Sexual harassment in the workplace of clinical oncologists remains to be fully characterized. In this study, Merry J. Markham, M.D., FACP, and Julia L. Close, M.D., and team conducted a prospective cross-sectional study of clinical oncologists in the United States. The group used a survey with rigorous measures of sexual harassment— encompassing gender harassment, unwanted sexual attention and sexual coercion— over the previous year alone and four outcomes, specifically mental health, job satisfaction, turnover intentions and sense of workplace safety.
“Sexual harassment in medicine is a serious concern,” said Dr. Markham. “Our study found that it impacts both men and women oncologists, though more women experience it than men. This has negative impacts on oncologists’ mental health, sense of safety at work and job satisfaction.”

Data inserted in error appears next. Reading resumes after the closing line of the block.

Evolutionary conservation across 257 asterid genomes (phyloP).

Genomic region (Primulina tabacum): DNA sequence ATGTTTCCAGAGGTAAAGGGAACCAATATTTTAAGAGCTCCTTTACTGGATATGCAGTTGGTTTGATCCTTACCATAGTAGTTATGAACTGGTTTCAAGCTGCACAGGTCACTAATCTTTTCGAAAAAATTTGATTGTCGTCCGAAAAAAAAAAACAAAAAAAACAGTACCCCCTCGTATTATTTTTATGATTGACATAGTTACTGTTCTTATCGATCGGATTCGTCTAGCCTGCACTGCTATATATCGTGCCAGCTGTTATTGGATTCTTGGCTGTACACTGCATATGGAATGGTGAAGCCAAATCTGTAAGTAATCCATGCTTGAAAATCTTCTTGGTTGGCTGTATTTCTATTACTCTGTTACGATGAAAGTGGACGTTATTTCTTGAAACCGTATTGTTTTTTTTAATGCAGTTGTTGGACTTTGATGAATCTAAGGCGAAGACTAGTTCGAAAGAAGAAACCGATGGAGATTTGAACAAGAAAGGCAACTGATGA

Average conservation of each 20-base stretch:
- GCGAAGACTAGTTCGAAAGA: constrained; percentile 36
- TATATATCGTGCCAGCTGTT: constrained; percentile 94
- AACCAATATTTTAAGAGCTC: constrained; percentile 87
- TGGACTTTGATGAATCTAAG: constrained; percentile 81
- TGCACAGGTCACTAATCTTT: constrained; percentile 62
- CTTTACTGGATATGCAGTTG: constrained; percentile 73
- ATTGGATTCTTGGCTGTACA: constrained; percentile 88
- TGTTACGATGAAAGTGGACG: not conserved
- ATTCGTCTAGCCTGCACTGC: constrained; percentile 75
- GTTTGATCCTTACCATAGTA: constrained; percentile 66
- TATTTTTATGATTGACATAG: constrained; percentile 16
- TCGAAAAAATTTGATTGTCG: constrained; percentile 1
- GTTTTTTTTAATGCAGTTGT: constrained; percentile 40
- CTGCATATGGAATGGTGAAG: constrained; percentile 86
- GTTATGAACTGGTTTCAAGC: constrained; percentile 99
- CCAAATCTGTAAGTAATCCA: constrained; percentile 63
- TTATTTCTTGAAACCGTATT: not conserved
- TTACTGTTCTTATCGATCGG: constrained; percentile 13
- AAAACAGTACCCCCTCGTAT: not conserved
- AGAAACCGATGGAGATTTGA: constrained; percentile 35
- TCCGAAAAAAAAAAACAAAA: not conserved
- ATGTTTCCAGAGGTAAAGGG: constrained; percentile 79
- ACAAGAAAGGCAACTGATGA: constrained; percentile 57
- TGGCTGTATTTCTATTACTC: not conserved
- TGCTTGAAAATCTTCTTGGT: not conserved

This study presents critical data to inform effective policies to protect the oncology workforce that provides care and produces research that serves patients and society.
“I’m hopeful that our study will help pave the way for productive conversations about how to prevent sexual harassment and protect oncologists from experiencing it in the workplace,” said Dr. Markham.